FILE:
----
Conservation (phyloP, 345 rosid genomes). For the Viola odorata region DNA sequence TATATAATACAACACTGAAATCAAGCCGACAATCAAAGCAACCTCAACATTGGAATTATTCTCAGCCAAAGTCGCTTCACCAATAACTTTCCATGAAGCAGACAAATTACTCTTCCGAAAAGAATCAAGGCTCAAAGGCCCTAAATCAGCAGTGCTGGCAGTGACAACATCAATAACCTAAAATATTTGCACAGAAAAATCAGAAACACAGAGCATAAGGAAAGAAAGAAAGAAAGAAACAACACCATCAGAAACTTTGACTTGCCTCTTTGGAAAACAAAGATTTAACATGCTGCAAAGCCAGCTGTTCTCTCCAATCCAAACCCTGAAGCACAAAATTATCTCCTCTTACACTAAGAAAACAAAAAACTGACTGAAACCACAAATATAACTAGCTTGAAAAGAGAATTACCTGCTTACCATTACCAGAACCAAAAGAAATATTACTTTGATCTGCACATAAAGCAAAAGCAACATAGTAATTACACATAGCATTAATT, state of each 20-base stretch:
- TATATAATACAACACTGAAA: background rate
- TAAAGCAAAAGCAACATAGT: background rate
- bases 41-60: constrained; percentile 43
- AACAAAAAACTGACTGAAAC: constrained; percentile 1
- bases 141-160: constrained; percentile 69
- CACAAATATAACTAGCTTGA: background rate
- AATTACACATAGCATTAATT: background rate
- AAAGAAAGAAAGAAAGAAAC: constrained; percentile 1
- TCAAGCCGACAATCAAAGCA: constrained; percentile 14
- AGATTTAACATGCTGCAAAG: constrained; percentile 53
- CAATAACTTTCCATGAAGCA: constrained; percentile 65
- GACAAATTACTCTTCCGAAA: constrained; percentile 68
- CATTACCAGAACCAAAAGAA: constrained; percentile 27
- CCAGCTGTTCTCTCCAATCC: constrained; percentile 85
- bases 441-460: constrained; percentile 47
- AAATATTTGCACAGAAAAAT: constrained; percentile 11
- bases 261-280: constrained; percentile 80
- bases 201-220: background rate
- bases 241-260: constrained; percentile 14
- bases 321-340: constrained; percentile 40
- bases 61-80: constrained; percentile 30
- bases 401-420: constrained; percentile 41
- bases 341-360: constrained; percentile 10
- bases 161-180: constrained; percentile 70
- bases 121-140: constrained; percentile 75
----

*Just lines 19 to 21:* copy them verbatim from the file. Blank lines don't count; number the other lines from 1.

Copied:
- bases 201-220: background rate
- bases 241-260: constrained; percentile 14
- bases 321-340: constrained; percentile 40